Readers’ wildlife photos

Reader Ed Kroc sent some nice bird pix taken last month in Vancouver; his captions are indented:

First up is a Fox Sparrow (Passerella iliaca), a common ground sparrow that lurks in the leaf litter of Stanley Park (and other forested areas). I love their splash of white chevrons up and down the breast. Also, check out those nails: perfect for kicking up leaves!

fox-sparrow

Next is a Northwestern Crow (Corvus caurinus), just landing on a dry spot in a decorative fountain in front of a nice apartment building. Unfortunately, the block was encased in ice and this crow went sliding right off and into the water immediately after this shot. S/he seemed affronted at first, but then decided to take the opportunity for a bath.

northwestern-crow

We received quite a bit of snowfall this winter – by Vancouver standards – and during the last round I was lucky enough to come across a few Varied Thrushes (Ixoreus naevius), squabbling in a willow near the lagoon. I suspect that they were arguing over the spot due to a very nicely placed hollow in the tree, perfect for a future nest site. These beautiful thrushes are common in the coastal forests of the Pacific Northwest, but they are rarely cooperative for pictures. Luckily, this time they were much more concerned with standing their ground and intimidating each other than dashing back into the anonymous underbrush to avoid the gangly human.

varied-thrush

Toward the open water of the Strait of Georgia, many diving ducks make their winter home just off the seawall here. This one is a female White-winged Scoter (Melanitta deglandi). She was clamming alone at low tide and didn’t seem to mind me nearby on the beach. Our more common Surf Scoters (M. perspicillata) rarely let me get so close.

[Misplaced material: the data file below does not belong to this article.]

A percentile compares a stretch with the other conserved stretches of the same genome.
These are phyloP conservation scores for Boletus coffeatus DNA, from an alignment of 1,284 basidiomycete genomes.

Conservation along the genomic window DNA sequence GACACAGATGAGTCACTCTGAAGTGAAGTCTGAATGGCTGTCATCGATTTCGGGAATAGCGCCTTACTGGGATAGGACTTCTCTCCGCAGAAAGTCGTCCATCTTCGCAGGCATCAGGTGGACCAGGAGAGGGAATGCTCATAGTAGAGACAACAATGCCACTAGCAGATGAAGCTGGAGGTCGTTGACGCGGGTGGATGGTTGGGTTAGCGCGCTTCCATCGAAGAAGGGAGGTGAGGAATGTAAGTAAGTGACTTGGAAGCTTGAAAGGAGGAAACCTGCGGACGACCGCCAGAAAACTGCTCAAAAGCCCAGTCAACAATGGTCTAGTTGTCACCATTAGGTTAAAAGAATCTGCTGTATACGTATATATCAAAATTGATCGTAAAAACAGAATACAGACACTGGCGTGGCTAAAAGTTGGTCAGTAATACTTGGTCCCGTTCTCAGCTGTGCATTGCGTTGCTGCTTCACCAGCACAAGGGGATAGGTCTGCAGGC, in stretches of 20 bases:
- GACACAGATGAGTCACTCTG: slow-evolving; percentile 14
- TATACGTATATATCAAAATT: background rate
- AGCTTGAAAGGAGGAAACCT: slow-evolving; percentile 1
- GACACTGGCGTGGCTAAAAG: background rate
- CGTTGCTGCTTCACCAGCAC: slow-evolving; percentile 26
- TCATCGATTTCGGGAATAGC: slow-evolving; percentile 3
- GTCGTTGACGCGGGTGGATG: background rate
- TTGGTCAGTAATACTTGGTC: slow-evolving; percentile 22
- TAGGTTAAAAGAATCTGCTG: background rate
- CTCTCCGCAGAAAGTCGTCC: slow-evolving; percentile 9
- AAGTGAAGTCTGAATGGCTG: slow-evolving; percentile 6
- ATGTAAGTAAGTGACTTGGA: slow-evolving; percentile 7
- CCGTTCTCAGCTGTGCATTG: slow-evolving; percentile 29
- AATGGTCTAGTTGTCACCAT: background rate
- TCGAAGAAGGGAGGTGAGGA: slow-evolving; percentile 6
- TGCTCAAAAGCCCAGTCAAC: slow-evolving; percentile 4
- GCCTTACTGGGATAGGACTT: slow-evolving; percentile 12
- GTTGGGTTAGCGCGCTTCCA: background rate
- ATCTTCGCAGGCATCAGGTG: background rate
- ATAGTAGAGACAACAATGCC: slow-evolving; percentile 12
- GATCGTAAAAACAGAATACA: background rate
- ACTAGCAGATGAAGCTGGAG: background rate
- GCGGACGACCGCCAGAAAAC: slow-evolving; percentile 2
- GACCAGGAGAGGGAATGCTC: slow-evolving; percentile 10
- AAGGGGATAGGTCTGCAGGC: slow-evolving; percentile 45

white-winged-scoter

Finally, here are a few shots of a mated pair of resident Glaucous-winged Gulls (Larus glaucescens). As soon as the Winter Solstice passes, these guys switch into pre-nesting mode. Pair-bonds are very strong among this species (as with most gulls). Migrants will often spend months apart, then reconvene in the early breeding season to renew their pair-bonds. But resident birds, like many of our Vancouver gulls, will often stay together year-round, even defending their nesting territory in the middle of winter. Nevertheless, once the days start getting longer, they all increase their pair-bonding efforts in preparation for the new chicks to come in June and July.

In the first picture, the male (left) and female (right) trumpet to each other loudly, right on a busy walking path in Stanley Park. This calling behaviour serves many functions (probably originally documented by Niko Tinbergen in his seminal work, “The Herring Gull’s World”), but one main function seems to be a mutual declaration of “We are here, and we are together.”

gwgulls-calling

In the next photo, the female mocks the nest-sitting behaviour in the middle of the path, trumpeting loudly to everyone around as she does. Mock nest-building or sitting is very common among pairs renewing their bond, or among new pairs just establishing it. They will often take turns miming the nest-building or sitting, sometimes cycling through the ritual 3 or 4 times in a row.

gwgull-mock-nesting

The last photo shows the female collecting a piece of pine, another element of mock nest-building. It is far too early for the pair to actually start constructing a nest, but it’s the pair-bonding element that again seems to be important. Once the female collected this piece of pine, the pair defended it vigorously from any other gull in the vicinity. Her mate immediately chased a nearby male away after seeing her collect the branch, snapping at him and pursuing him 50 or 60 metres through the air before returning to her and trumpeting loudly. The two then exchanged the branch a few times in their bills before they were scattered by an overzealous d*g running up the path.